The risk of ransomware: How to avoid becoming a victim

Since it made more frequent waves in the headlines in waves in 2017, ransomware – which allows hackers to commandeer a company’s data and hold it under password protection until a ransom is paid – has become one of the most feared and profitable weapons in a cybercriminal’s arsenal. More and more hackers are turning to ransomware because it delivers them the best bang for their buck. Small and medium-sized businesses (SMBs) are particularly vulnerable to this threat.

In fact, a recent ransomware report by Datto found that for SMBs, being hit by ransomware is no longer a question of if, but when. Surveying 150 Managed Service Providers (MSPs) serving nearly 1.1 million small to mid sized businesses (SMBs) across Europe, the research report revealed that 89 per cent of MSPs had clients who had recently been victims of ransomware. Twenty-two per cent even cited multiple attacks against clients in one single day – showing that attacks on smaller firms can come thick and fast, and no industry is safe.

Ransomware hackers are ruthless and greedy. They are targeting SMBs precisely because they know it’s not a fair fight. The cybercrime industry is well organised with well funded, professional organisations, which utilise widely distributed botnets to automatically seed out malware to unsuspecting users. What’s more, they only need a small percentage of businesses to take the bait in order to fund their growing operations. Many SMBs simply don’t have the IT budgets or expertise to stay one step ahead of these threats.

The cost of ransomware

When SMBs are hit with ransomware, less than 33 per cent report it to the authorities. However, this number is growing, and fewer (21 per cent) are now paying the ransom – typically priced at between £350 and £1,500. Unfortunately, however, 18 per cent of those that did pay the ransom never recovered their data. This number may seem relatively small but is still good income for the hackers: the Datto report found that between 2016 to 2017, the total amount of ransom paid to attackers was roughly £70 million.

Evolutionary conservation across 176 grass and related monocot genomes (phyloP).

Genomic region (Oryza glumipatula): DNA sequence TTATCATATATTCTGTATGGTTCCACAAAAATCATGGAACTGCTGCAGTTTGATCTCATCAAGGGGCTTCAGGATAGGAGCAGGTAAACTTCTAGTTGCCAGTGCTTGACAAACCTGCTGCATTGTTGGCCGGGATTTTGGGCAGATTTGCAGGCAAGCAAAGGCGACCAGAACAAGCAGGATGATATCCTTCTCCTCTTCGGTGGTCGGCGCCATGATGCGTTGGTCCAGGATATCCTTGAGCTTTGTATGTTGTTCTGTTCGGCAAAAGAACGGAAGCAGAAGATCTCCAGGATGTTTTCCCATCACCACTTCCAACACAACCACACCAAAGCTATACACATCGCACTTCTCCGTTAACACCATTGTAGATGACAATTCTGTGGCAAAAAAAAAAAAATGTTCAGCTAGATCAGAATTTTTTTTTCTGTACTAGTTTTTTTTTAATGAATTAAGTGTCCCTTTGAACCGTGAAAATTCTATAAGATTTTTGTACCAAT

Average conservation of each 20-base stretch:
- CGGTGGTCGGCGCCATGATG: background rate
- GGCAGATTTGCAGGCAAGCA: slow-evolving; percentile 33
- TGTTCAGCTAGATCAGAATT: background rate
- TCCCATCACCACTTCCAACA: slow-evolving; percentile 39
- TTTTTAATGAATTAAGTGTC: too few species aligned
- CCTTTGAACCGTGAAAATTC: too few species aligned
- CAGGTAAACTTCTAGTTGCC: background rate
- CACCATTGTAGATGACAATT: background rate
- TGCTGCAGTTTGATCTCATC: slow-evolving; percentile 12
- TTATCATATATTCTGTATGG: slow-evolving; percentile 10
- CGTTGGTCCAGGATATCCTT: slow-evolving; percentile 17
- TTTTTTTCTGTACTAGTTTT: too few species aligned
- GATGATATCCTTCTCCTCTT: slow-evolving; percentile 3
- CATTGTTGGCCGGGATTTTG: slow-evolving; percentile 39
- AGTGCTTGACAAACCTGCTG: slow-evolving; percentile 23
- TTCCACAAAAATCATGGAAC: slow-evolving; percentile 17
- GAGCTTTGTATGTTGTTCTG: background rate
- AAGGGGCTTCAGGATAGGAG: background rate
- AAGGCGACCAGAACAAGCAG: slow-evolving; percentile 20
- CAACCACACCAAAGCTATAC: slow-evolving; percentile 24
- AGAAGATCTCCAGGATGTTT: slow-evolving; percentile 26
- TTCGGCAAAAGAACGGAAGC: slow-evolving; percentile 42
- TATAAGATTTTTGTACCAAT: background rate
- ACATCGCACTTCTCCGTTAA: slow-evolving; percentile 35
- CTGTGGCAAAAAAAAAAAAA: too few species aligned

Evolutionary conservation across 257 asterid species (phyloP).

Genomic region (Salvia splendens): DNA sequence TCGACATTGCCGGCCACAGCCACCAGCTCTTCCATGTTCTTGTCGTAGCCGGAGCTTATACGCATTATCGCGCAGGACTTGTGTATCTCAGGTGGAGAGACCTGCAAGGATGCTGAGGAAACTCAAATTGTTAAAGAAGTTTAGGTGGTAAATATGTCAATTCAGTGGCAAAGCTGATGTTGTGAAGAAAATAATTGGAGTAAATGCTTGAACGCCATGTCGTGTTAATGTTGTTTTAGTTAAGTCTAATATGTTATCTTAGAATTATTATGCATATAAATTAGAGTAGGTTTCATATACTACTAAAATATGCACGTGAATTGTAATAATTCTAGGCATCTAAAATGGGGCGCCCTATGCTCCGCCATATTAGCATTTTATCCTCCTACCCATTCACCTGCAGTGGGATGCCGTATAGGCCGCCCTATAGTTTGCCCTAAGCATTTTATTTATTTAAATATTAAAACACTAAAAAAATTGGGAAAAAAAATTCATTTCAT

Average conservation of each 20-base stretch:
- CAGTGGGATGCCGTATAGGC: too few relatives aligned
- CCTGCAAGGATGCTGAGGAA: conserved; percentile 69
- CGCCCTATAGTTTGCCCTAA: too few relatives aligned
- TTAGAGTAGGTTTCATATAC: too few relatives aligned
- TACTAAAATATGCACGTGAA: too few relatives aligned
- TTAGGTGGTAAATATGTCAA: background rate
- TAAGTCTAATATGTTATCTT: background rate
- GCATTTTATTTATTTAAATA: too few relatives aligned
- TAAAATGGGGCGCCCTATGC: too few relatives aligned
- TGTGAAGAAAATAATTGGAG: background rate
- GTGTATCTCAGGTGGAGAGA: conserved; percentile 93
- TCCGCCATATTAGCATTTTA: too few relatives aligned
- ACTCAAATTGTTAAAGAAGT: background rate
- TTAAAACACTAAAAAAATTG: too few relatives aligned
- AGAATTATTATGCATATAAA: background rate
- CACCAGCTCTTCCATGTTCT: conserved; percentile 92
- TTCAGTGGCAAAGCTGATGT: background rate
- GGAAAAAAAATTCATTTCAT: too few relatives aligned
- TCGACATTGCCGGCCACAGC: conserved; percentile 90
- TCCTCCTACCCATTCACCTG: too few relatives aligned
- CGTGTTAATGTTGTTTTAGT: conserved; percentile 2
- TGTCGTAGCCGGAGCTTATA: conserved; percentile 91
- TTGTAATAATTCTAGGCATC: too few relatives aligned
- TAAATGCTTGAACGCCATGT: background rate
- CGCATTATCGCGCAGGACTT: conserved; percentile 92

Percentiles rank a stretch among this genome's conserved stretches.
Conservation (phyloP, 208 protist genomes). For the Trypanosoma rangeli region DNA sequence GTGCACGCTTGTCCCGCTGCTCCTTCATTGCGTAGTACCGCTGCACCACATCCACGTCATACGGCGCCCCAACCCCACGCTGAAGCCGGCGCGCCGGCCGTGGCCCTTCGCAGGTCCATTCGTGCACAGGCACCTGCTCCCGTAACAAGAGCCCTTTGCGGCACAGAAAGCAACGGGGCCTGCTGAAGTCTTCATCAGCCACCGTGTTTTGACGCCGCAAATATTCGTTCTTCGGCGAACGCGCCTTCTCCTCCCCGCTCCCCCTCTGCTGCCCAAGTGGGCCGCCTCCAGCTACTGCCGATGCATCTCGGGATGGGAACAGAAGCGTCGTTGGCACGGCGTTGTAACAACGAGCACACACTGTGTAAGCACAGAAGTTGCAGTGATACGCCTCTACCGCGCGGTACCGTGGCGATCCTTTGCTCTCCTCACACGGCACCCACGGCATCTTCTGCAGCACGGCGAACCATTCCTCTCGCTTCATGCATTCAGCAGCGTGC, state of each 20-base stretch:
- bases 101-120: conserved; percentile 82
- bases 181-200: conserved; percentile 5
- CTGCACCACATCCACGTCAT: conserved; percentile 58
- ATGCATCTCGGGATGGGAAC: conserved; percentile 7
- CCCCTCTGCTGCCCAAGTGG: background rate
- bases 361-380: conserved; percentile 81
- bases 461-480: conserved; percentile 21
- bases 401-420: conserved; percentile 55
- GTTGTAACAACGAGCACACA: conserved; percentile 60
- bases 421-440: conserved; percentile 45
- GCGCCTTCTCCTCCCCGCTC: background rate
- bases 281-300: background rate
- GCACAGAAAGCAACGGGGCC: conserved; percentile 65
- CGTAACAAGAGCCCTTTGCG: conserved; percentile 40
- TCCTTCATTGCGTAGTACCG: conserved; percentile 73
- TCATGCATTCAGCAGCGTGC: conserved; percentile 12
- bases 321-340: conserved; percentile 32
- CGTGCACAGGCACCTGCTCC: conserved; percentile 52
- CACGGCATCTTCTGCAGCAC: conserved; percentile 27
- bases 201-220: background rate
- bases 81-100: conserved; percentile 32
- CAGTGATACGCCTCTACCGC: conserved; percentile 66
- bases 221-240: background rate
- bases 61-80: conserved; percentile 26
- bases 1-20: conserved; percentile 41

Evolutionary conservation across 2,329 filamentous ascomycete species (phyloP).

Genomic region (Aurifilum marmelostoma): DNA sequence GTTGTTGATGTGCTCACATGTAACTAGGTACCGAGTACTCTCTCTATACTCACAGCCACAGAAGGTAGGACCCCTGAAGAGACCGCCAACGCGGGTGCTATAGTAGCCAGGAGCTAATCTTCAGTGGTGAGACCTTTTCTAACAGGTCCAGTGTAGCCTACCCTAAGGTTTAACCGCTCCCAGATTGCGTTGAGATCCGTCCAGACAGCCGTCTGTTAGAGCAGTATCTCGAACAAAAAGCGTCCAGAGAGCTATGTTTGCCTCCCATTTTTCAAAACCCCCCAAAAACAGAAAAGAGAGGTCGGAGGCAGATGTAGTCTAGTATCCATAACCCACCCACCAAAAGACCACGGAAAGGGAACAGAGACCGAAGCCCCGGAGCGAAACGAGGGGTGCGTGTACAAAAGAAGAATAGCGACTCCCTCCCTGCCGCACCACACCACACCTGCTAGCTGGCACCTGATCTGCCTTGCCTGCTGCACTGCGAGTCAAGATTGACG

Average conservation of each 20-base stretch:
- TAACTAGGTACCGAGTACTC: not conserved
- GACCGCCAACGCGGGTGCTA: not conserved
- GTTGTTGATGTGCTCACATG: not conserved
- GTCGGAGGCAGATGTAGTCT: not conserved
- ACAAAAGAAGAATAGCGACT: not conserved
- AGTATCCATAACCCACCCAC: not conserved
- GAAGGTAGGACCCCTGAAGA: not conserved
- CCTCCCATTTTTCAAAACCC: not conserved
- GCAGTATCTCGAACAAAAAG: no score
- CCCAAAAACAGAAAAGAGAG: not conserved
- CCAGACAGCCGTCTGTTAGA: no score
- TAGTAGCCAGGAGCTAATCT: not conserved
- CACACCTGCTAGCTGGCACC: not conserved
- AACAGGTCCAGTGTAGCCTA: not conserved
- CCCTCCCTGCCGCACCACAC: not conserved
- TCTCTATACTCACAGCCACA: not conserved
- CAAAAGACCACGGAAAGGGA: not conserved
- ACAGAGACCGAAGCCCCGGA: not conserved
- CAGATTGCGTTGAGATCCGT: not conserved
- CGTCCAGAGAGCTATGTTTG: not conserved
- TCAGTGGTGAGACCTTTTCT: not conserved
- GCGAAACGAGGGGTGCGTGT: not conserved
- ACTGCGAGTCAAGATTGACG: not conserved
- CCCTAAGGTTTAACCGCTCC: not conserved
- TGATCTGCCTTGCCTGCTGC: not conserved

The ransom itself, however, isn’t usually what breaks the bank for those companies that fall victim. More importantly, the spike in ransomware attacks has led to business-threatening downtime for the majority of affected SMBs, and consequently, to millions in downtime-related costs. In addition, nearly a third (62 per cent) reported loss of data and/or devices caused by ransomware attacks.

A gap in defences

Being hit by ransomware can be extremely damaging to any business. While most SMBs today understand the need for anti-virus software and firewalls, they might not realise that these defences aren’t watertight and offer little protection from ransomware. Yes, these tools are essential in the fight against cybercrime, but they often provide a window of opportunity which hackers can and do exploit – for example, the time after new malware has been released into the wild and before the IT security industry has had a chance to provide a patch against it.

Training staff in how to spot and deal with suspicious emails is another important line of defence. But, perhaps the most valuable step every company can take is backing up its data, as this allows organisations to recover their stolen data when all the other security measures fail.

The importance of backups

SMBs will be familiar with the need to back up their data regularly and to be prepared for unexpected system outages. These backups can also protect against damage caused by ransomware. A firm that can successfully restore its files to their state before the network was hijacked by cyber attackers can be up and running again very quickly, with no ransom to pay and with minimal downtime.

To help with this, Datto and other backup providers are now starting to integrate additional anti-ransomware features. These act as an early warning system, and in some cases, even allow attack prevention. Datto recently unveiled Advanced Backup Verification - a new set of checks that ensures each new backup is free of ransomware and will result in a successful recovery - and Rapid Rollback - a restoration tool to quickly restore a system hit with ransomware to a previous, unaffected version, allowing the business to carry on ransomware-free.

Ransomware is big business. According to the Datto report, 99 per cent of MSPs predict that the frequency of attacks on SMBs will continue to increase over the next two years. Hackers are becoming ever more sophisticated, so it is critical that SMBs deploy a multi-layered approach to security. For those overwhelmed by the many technology options available, hiring a Managed Service Provider is often a worthwhile investment.

Organisations that deploy a combination of strong security measures and complement this with educating their employees will have the best chances when it comes to avoiding future ransomware threats.

 

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